|6/29/16 ink, brush pen, colored pencil,
gel pen, grease pencil
One of the many things I’ve learned from using Field Notes as sketchbooks is that red is the new tan. Saturated red paper seems unlikely as a sketching paper, but when I can use only three tones – black, white and the red paper as the middle tone – everything is simplified. Although I’d tried it at various times, traditional tan or gray toned paper hasn’t interested me much – until I started sketching in red Field Notes. And then I started to see what toned paper could teach me.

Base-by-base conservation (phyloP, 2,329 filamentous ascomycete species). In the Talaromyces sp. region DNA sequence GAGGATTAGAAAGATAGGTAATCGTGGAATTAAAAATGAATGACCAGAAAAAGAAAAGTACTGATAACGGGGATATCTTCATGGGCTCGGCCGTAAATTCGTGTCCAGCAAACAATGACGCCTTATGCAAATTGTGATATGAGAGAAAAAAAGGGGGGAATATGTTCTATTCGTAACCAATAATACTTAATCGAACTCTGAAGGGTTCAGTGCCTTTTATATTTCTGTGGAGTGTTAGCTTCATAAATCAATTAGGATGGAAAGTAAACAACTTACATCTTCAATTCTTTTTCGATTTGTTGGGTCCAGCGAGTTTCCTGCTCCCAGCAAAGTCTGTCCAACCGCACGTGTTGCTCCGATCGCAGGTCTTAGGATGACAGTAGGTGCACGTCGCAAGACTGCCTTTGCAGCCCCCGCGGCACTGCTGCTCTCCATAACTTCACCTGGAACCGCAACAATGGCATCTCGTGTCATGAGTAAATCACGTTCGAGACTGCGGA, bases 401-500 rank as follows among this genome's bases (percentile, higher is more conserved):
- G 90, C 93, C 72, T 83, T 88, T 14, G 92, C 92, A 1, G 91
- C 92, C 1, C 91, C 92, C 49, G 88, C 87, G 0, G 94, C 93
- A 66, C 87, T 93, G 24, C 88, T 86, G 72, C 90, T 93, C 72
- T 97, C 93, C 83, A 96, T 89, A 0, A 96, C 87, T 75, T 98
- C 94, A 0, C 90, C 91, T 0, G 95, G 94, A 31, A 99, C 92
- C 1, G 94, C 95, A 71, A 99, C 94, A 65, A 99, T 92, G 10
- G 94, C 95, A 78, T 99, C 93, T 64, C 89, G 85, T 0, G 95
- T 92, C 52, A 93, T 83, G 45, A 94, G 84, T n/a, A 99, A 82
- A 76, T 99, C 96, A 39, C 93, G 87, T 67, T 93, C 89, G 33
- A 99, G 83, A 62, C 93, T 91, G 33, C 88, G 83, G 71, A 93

Green Lake Park is very familiar territory for me, and I almost always use color when I sketch there, trying to differentiate the various shades of green in all the trees, their shadows, the grass and everything else. Yesterday I worked hard to simplify a lamp post, a bench and some trees to the three basic tones. I wanted to retain some of the different textures, however, so I used both a white pencil and a white gel pen, and a black brush pen as well as a black grease pencil. I found myself squinting a lot to see and simplify the tones, and I tried not to worry about differentiating between a thing and its shadow if the tone was the same. It’s hard to do because my brain knows the difference, and I have to ignore it.